At 10:00 pm they called me into a patient room and said the doctor would see me soon. I waited for 20 minutes in this room before they called and said that the doctor got called away on another emergency. It would be awhile.

Did I mention they only had one doctor on duty?

I sat in the waiting room and watched a terrible but distracting TV show. The Suits. Oh it was everything I hate in a TV show. Too many lawyers. Too many men. Pretty, vapid but supposedly intelligent women. Bleh. But it distracted me.

At 10:45 the nurse came out and said they had another emergency surgery, but the doctor was going to try to run upstairs in-between surgeries and look at me. If she didn’t arrive in 30 minutes it would probably be another two hours.

Thankfully the doctor arrived at 11:00pm and did the ultrasound.

I knew immediately by the look on her face.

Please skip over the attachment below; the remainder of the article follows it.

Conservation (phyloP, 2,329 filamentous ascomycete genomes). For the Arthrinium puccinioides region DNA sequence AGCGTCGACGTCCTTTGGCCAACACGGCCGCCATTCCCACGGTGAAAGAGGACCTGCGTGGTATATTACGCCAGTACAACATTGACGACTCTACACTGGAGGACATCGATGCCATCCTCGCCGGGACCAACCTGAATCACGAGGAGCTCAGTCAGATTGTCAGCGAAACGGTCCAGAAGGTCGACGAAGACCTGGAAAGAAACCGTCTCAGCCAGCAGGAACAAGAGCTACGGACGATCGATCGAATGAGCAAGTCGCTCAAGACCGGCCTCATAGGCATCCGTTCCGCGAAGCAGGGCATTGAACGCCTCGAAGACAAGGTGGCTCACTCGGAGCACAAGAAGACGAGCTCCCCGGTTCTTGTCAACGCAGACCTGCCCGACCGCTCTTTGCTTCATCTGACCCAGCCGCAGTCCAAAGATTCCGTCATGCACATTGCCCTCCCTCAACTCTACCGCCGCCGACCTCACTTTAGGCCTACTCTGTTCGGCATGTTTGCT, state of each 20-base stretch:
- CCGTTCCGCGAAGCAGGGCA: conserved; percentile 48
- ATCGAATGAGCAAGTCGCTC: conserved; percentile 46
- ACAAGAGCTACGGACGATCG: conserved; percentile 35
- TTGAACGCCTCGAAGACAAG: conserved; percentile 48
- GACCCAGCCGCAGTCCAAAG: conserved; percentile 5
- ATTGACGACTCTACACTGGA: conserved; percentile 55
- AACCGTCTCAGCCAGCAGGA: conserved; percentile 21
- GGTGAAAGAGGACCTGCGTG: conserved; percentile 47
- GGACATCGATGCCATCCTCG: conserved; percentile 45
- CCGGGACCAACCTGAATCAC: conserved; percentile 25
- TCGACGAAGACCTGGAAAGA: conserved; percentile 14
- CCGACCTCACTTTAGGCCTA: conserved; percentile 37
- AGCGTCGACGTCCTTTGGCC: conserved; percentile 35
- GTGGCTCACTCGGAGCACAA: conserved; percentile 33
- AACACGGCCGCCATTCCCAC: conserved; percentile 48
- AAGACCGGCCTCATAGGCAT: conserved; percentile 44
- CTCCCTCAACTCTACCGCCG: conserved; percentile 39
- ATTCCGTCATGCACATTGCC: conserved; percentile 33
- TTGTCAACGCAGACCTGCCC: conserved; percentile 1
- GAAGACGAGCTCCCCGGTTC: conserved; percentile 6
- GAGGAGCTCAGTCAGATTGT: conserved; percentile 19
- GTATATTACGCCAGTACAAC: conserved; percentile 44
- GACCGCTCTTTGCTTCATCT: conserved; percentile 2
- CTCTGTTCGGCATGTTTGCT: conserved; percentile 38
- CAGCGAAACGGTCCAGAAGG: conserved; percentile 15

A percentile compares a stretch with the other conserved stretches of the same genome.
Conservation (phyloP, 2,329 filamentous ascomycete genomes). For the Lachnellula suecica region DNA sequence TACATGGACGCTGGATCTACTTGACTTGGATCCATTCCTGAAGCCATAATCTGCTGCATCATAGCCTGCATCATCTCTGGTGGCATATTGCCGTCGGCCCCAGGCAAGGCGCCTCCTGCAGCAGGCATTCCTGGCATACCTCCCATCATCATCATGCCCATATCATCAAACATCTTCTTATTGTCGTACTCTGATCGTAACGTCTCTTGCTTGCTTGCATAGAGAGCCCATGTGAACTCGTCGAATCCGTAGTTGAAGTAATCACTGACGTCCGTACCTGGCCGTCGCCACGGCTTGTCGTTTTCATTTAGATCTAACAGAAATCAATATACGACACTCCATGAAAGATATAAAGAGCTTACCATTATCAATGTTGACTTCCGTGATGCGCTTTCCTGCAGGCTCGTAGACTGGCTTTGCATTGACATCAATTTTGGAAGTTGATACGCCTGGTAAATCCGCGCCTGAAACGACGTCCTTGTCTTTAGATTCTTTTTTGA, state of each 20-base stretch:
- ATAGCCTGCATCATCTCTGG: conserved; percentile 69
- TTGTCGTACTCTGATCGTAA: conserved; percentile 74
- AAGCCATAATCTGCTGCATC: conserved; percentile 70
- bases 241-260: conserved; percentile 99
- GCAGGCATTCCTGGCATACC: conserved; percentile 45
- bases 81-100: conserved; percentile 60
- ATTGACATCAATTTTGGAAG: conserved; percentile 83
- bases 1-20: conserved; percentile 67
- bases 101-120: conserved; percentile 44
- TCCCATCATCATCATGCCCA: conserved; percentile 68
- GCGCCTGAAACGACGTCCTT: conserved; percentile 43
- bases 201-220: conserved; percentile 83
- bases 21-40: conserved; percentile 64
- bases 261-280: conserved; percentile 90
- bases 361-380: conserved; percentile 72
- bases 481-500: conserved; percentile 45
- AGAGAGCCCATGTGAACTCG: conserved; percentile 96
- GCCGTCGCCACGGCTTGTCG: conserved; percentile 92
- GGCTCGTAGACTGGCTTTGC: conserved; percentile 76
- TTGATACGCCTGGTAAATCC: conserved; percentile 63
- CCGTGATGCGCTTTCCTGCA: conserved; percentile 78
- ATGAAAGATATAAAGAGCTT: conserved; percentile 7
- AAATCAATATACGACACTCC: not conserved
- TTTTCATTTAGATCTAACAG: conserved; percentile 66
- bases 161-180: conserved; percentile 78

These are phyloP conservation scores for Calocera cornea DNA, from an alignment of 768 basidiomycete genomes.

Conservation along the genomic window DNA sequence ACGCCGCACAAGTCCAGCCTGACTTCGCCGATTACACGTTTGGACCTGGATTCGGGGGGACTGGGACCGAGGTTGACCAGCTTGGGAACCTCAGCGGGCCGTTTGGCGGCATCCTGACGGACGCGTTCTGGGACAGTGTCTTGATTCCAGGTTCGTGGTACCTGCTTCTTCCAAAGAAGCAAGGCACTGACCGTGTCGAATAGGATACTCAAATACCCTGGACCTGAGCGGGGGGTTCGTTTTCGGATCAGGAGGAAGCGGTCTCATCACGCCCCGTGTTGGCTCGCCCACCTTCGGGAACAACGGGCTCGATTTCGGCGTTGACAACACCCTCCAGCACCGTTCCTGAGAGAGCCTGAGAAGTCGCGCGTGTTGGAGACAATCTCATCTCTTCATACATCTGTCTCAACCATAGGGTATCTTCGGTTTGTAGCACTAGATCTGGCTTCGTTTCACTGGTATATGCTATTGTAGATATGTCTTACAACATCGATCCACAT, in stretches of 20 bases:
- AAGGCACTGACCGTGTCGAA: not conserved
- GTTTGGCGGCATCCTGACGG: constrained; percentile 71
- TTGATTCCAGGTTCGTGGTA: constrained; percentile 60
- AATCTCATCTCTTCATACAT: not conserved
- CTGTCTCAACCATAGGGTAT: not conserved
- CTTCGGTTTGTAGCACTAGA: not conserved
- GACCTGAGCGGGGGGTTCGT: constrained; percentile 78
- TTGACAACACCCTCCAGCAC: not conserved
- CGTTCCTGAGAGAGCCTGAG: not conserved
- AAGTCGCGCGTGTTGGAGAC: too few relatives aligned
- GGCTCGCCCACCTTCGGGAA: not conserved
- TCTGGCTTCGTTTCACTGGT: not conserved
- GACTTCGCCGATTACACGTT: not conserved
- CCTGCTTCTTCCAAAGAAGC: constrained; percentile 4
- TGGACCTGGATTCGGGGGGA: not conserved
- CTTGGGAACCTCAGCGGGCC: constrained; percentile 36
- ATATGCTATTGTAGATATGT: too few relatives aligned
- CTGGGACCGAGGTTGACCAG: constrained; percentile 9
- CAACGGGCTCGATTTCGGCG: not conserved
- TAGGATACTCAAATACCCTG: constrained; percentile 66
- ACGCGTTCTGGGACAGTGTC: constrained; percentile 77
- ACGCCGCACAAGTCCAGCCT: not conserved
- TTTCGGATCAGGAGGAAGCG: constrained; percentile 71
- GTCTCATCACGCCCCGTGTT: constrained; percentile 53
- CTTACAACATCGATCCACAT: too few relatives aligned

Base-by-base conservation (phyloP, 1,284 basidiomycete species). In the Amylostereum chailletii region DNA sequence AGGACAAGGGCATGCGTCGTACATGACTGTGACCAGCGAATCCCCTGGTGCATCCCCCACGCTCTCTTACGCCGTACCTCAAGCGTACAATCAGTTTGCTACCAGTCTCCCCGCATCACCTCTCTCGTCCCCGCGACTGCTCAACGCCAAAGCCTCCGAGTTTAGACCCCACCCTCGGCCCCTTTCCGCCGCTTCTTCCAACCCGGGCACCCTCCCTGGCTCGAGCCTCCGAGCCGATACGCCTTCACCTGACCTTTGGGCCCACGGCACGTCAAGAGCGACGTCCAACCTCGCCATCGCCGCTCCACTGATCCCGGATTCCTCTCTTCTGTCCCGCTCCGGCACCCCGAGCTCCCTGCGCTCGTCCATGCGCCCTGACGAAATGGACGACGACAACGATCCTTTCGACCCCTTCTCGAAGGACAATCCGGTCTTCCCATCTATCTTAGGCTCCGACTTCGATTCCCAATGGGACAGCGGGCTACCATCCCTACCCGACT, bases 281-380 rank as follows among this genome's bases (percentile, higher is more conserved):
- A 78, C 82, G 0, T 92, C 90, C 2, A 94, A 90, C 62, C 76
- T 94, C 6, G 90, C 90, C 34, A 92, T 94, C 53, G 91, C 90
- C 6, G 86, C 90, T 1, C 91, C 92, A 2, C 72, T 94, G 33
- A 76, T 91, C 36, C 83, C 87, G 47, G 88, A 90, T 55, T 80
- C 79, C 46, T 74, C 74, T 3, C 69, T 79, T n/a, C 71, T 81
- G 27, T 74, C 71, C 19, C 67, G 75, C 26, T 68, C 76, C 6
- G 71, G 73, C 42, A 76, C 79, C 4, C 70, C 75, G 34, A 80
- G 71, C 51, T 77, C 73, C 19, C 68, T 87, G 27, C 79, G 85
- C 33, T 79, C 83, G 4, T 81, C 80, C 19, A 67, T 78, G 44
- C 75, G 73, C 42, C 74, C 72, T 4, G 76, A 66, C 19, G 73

‘Unfortunately, I am not looking at a normal 11 week pregnancy,’ she said. ‘This pregnancy ended weeks ago. ‘

But I had known this already. Strangely, I would say I knew this the moment the grandmother of the twins spoke to me.

I asked her about the trip, she said it was within Sweden and I could go to a hospital anywhere.  I might be bleeding lightly for awhile or it could start to get heavier. I could come in on Tuesday and get some pills, Cytotec, to start things along. She didn’t advise against going. We talked a bit about the pills and I said fine. We made plans for me to pick them up.

The whole thing took about 15 minutes. I even cracked a poor joke about being able to at least have a drink.

When I got outside I had just missed the bus (note: the swede was home with little Swede) so I walked home. I needed the air and I was in shock.